The single conviction was a 2012 home invasion case in which a Port Royal man, Frederick Mcleod, forced his way into a neighbor’s apartment and sexually assaulted her. He was sentenced to 20 years in prison.
Four cases ended in acquittal.
“We interview jurors after sexual assault cases and ask them, ‘What did you need?’ ” Stone said. “What were the cases missing? And routinely the answer is: physical evidence.”
About 40 percent of Beaufort County’s adult sexual assault cases since 2010 ended in a plea deal, court data show.
No one pleaded guilty to sexual charges. Instead, defendants typically pleaded guilty to non-sexual assault charges.
Stone said he considers plea deals to be a risk assessment in those cases.
“You are unfortunately left in many situations with a dilemma,” he said. “Do I get something and make sure this guy — or in some cases a woman — is held accountable? Or do we just let them go free in one of two ways? We can dismiss the case, or we can try it and lose it.”
The Solicitor’s Office adopts the philosophy of convicting defendants on charges it can prove, Stone said.
“How’d you get Al Capone? Any way you could,” he said. “Do you think they were cracking down on tax evasion? No, this is what we can get them on.”
To rape victims such as Daryan Payne, though, a plea deal to lower charges doesn’t feel like justice.
Payne, 19, of Beaufort, reported she was sexually assaulted by her father’s 35-year-old friend in December. She told prosecutors she would not approve of any plea deal in her case.
“If you plead it down, it feels to me like you’re not wanting to do your job,” Payne said. “It’s not right if someone rapes somebody and they get a slap on the wrist.”
Stone said his office always consults victims before offering a plea deal, though they don’t always approve of the decision.
“Very rarely is the victim overly happy with that outcome,” he said. “But it’s also rare that the victim doesn’t understand why we did it.”
What can be done?
Stone believes that his prosecutors’ hands are tied when it comes to getting more convictions in adult sexual assault cases.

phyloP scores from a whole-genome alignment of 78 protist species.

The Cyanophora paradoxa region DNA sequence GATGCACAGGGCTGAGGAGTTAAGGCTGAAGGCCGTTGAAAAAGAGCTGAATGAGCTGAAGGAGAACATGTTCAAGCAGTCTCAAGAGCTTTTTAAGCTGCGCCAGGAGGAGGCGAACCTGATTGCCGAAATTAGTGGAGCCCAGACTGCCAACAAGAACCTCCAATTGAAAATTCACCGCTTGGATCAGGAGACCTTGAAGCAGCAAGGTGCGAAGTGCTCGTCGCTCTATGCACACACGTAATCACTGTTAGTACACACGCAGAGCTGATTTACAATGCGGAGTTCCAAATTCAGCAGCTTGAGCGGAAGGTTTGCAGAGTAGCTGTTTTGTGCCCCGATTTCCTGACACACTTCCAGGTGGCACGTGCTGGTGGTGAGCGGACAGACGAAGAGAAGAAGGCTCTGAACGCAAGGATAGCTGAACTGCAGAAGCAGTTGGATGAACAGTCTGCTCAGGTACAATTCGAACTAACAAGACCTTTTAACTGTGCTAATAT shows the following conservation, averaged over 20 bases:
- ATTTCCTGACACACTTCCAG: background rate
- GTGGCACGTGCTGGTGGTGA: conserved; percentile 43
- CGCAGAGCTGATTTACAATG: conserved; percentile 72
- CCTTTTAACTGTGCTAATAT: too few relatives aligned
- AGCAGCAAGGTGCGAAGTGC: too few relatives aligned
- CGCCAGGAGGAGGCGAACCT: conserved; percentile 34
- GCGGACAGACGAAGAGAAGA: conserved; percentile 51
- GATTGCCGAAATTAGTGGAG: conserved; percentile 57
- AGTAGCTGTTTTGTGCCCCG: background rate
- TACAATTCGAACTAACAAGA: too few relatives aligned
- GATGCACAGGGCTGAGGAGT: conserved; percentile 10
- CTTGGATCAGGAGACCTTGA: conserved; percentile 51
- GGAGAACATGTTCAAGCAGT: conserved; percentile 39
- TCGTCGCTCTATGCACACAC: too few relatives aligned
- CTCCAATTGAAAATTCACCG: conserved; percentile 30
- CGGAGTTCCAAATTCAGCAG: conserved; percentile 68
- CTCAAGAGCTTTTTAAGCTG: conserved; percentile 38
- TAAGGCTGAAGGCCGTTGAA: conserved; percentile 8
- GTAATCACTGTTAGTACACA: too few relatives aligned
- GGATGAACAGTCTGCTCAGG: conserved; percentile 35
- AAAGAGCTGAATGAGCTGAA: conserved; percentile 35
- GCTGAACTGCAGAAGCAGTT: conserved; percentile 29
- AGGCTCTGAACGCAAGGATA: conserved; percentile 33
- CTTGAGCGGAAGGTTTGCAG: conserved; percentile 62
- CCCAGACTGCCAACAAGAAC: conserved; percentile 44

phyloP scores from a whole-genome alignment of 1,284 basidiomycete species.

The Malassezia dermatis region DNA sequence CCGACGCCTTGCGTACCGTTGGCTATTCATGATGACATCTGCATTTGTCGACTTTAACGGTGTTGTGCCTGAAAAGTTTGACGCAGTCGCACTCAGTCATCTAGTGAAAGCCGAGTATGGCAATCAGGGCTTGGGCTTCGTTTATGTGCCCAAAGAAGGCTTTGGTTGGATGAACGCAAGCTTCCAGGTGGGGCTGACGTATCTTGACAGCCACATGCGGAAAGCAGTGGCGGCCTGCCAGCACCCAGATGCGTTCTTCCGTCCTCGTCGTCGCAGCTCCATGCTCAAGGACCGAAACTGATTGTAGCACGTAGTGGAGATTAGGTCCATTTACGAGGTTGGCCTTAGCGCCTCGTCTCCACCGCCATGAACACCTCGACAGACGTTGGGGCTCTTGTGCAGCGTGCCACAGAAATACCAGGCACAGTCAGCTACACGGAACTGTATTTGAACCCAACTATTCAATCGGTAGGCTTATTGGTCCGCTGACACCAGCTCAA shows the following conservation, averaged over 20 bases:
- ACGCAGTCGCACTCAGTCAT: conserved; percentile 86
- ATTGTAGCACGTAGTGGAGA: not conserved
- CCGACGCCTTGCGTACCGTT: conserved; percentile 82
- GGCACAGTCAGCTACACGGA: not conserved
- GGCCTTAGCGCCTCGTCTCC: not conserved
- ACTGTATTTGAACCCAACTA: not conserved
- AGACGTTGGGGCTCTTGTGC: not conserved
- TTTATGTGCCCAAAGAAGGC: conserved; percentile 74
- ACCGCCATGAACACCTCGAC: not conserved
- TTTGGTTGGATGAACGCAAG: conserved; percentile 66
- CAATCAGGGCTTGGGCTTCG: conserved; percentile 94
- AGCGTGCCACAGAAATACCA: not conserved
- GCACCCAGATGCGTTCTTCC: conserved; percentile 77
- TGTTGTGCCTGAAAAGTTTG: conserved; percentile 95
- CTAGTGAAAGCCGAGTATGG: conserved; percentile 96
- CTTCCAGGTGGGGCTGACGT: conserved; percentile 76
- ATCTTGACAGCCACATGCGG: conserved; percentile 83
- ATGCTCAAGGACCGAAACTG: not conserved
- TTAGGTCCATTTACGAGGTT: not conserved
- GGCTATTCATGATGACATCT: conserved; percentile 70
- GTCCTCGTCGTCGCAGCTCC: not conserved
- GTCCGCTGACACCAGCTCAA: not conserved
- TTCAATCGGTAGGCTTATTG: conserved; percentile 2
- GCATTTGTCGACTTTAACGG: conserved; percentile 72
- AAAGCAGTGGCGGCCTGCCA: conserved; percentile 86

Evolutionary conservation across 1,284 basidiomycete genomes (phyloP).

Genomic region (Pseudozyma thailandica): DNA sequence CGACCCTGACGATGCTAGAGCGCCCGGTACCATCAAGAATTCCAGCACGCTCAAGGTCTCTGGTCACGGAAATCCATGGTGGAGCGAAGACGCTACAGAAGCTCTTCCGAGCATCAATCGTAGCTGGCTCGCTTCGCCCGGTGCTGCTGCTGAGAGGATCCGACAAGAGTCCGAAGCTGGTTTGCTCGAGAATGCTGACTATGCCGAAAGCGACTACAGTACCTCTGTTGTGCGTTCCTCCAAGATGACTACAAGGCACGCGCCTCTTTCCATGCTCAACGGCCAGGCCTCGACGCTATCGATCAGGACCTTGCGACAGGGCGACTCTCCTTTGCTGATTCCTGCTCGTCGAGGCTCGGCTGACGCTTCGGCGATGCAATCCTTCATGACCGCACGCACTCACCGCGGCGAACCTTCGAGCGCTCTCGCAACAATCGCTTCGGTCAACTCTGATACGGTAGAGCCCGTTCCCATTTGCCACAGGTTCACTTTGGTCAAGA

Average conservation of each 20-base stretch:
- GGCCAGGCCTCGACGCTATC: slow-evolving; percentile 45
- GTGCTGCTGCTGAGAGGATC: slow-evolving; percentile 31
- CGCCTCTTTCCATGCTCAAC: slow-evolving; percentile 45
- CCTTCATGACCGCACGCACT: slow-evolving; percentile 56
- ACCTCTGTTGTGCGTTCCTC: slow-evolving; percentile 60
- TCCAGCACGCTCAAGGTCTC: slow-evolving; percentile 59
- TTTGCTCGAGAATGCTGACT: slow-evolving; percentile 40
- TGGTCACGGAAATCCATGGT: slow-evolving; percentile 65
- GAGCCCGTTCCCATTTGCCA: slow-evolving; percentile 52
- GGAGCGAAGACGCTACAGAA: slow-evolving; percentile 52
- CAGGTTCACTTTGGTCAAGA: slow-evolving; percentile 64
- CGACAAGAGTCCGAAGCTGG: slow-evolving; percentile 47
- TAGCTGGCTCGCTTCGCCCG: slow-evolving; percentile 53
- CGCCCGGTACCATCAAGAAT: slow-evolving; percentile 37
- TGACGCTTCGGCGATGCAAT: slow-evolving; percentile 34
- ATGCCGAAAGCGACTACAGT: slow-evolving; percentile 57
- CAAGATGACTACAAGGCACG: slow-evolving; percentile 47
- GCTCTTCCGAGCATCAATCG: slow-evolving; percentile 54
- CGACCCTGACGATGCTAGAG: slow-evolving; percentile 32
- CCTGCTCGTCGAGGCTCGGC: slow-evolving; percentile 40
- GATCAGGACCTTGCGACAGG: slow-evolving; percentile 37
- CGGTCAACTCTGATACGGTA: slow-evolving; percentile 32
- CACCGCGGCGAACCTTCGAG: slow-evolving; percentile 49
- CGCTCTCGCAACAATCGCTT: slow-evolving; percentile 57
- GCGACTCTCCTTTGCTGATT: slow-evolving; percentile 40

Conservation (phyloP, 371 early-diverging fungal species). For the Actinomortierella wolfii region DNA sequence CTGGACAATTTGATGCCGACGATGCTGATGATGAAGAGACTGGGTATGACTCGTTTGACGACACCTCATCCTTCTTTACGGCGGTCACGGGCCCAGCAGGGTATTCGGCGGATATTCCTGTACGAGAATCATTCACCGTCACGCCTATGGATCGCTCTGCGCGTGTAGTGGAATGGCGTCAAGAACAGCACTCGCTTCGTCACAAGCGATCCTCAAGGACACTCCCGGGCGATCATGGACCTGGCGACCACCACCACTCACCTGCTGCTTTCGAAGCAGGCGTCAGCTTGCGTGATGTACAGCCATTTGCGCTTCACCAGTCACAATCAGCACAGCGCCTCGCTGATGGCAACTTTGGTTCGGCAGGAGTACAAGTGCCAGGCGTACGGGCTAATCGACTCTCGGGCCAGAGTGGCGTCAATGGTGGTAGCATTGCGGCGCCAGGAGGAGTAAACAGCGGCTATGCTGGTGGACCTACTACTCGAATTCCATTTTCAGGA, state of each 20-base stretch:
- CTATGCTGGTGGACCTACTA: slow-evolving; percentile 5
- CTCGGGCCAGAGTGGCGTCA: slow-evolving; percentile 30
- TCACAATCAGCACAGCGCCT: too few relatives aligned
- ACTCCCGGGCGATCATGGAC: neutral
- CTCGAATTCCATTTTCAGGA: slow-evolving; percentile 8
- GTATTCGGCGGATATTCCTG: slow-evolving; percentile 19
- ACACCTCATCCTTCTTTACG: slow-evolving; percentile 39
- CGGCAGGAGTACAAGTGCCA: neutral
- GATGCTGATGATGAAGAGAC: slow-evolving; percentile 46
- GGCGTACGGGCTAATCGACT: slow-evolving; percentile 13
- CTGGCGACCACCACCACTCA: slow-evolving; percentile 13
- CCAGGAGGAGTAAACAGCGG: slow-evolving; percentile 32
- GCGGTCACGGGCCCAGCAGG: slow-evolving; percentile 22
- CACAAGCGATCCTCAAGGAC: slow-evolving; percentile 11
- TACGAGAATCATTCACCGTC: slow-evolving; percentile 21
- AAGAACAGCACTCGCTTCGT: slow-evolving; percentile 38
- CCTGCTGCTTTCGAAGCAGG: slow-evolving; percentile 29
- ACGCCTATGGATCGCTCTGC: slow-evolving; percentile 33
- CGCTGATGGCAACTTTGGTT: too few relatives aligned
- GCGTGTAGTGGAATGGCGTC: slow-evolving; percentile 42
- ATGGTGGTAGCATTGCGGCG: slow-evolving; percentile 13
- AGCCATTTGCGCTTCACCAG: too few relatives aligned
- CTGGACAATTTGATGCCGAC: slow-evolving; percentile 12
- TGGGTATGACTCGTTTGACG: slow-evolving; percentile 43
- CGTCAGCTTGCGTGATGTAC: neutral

“I think if you look at those statistics and you say, ‘OK, wow, there are not very many convictions.’ No, there are not. But that’s true anywhere,” he said. “So I wouldn’t look at those convictions and think I need to go to my guys and say, ‘What are you doing wrong?’ ”
But advocates do have recommendations they say may help.
Other solicitors in South Carolina, including in Charleston, have designated prosecutors who focus only on sexual assault cases, said Laura Hudson, executive director of the South Carolina Crime Victims’ Council.
That specialization can give prosecutors more expertise to effectively prosecute these cases over time, she said.
But Stone argues that specialized prosecution is limiting.
“The problem is that you get so focused on a particular crime, that you’re not looking at the defendant,” he said, contending arguing that it can hinder a prosecutor’s ability to get a conviction on other charges.
Other advocates say the solution involves educating residents who eventually will serve on juries.
People often expect rape to be stranger attacks with lots of physical evidence. The reality is that most victims know their attacker and may not have physical injuries, said Sara Barber, executive director of the South Carolina Coalition Against Domestic Violence and Sexual Assault.
“When that attitude permeates this society, it makes it very difficult for our systems to make people accountable,” she said. “And when you consider a rape victim and everything they’ve been through, entering a court system can really retraumatize them.”
The low conviction rates are a cycle, said Chin-Capps of Hopeful Horizons. Victims who see cases getting dropped are less likely to report their own, she said.
“Can you blame them?” she asked.
Chin-Capps said counselors at Hopeful Horizons try to keep victims from fixating on the outcome of their case.
“We try to help our clients not allow what happens in the justice system to dictate their healing, because very few cases are successful,” she said. “It’s just the reality.”